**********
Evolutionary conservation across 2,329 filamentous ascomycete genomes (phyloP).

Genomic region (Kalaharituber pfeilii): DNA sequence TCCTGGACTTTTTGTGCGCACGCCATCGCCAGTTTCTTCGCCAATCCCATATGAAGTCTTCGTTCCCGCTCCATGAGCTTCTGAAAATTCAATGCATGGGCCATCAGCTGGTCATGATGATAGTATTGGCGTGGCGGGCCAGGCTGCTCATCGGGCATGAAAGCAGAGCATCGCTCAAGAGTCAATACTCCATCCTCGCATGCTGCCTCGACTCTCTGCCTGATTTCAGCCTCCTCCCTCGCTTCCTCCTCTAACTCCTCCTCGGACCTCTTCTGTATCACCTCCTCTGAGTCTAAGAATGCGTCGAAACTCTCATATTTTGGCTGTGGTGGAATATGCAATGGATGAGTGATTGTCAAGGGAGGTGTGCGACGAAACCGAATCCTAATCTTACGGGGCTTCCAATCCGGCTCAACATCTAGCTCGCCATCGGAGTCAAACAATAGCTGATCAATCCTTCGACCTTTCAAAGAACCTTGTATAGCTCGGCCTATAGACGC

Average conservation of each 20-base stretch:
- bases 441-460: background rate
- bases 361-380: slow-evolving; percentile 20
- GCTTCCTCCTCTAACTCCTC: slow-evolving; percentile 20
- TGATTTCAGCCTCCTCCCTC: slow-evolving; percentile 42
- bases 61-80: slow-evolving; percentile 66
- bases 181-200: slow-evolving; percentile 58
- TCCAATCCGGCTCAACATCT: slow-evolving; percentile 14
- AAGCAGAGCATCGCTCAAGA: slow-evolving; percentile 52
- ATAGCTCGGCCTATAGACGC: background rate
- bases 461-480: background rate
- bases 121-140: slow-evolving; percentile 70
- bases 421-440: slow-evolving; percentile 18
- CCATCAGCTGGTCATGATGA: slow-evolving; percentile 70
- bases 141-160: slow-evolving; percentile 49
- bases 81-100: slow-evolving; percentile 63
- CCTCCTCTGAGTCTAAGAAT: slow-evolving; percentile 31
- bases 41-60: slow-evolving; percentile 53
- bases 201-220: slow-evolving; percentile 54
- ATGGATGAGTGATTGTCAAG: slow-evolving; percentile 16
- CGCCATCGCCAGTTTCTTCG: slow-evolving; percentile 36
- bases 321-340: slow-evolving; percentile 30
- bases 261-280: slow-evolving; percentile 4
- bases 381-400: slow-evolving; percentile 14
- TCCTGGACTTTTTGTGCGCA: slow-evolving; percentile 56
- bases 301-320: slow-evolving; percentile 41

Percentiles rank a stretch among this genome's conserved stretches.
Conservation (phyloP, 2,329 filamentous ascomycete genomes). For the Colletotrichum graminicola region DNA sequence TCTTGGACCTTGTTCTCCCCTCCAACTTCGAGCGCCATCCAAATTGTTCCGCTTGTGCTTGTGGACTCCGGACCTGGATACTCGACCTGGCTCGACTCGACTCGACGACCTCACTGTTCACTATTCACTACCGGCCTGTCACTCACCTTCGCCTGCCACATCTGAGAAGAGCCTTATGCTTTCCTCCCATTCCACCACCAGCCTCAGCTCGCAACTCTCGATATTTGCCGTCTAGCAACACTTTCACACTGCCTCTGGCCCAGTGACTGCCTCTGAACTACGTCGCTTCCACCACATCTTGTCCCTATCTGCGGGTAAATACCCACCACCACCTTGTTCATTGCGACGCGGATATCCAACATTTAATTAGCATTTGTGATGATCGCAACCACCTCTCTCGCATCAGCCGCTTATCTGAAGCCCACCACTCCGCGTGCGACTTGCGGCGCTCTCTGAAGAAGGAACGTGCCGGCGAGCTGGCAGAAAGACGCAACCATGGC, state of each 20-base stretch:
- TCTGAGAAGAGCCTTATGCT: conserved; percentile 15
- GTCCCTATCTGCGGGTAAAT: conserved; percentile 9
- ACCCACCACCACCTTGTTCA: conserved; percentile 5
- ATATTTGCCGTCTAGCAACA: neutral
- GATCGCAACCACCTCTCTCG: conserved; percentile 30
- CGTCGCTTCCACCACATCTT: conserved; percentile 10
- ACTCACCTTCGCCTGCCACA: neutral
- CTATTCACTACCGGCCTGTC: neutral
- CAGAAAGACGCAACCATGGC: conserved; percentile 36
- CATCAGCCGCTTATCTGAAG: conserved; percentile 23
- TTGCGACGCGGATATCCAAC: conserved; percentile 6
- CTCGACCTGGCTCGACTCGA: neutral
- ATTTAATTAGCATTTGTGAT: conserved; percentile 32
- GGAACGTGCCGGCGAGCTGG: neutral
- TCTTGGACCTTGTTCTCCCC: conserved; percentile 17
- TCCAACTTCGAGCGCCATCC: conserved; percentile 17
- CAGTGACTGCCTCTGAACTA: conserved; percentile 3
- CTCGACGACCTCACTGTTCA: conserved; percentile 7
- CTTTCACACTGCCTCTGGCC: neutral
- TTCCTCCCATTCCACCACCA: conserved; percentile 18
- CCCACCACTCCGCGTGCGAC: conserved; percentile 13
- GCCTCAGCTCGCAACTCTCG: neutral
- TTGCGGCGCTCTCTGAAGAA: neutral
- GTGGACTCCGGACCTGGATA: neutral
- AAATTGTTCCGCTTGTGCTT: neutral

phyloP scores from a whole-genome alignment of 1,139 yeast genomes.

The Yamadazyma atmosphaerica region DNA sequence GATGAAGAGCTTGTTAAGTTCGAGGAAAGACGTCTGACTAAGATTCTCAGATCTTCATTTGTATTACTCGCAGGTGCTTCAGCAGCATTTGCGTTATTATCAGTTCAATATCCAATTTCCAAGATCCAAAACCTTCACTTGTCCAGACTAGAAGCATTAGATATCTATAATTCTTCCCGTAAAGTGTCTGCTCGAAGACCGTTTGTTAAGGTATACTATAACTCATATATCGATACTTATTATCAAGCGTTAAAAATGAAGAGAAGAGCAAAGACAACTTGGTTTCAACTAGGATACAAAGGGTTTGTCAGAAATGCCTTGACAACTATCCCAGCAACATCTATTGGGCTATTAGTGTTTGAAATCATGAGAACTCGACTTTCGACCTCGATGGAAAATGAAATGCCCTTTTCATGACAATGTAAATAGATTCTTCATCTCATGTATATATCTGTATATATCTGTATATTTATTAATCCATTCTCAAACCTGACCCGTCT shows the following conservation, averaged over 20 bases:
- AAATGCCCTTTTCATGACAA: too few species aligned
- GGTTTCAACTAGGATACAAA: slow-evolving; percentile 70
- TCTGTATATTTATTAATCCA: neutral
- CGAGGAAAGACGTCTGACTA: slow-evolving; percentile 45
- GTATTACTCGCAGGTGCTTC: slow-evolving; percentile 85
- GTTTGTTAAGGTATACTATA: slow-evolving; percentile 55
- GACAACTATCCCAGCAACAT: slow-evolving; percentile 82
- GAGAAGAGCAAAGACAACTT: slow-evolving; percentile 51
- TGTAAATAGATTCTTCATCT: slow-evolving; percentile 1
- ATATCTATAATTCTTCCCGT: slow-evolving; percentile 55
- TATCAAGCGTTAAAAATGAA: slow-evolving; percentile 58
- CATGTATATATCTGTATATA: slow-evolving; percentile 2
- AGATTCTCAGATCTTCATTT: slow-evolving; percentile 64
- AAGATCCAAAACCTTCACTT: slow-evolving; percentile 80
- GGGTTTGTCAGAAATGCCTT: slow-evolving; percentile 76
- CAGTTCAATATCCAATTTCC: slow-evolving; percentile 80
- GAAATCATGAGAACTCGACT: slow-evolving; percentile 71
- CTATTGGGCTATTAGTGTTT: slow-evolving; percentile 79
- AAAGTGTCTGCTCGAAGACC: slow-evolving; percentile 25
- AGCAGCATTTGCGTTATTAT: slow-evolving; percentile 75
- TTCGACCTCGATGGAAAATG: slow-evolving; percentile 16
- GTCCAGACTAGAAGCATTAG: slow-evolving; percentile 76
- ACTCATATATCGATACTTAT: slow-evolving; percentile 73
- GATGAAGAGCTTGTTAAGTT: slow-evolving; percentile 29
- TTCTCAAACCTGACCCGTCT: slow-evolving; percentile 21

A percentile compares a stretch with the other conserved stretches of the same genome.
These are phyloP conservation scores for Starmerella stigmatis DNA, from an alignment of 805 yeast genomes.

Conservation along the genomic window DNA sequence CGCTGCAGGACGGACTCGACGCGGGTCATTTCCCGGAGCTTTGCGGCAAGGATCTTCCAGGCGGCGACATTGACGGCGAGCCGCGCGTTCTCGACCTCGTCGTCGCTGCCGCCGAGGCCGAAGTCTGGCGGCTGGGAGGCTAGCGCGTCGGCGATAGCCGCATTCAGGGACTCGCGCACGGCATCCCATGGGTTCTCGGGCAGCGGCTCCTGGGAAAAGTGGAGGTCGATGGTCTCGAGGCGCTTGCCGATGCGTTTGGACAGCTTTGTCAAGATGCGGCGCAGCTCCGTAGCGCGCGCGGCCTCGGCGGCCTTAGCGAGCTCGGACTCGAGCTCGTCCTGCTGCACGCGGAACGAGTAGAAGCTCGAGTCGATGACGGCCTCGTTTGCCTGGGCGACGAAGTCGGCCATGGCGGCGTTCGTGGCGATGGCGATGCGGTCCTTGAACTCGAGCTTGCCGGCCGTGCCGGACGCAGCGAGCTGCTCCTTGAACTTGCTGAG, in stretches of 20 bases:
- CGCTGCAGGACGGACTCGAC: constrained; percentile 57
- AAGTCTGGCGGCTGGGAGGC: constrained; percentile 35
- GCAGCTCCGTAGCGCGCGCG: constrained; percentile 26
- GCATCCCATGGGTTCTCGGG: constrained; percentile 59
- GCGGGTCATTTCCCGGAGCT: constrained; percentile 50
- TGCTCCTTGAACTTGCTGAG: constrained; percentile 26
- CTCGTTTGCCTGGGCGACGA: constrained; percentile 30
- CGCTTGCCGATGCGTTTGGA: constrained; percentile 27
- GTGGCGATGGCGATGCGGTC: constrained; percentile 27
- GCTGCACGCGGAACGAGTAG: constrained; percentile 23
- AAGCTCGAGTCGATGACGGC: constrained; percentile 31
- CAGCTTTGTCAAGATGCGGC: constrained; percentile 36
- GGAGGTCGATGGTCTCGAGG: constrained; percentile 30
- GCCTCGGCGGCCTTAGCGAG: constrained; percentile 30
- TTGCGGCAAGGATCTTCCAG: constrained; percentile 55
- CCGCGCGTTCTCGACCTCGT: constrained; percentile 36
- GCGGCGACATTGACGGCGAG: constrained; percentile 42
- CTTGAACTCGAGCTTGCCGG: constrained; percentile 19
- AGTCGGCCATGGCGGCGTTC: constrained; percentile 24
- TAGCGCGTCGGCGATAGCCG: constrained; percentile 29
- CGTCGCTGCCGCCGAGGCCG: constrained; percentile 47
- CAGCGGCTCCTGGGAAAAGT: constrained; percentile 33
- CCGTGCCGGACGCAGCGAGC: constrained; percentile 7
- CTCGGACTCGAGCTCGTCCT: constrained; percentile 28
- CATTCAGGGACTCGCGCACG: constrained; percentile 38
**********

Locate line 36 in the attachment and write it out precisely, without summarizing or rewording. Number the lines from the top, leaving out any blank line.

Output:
- CGTCGCTTCCACCACATCTT: conserved; percentile 10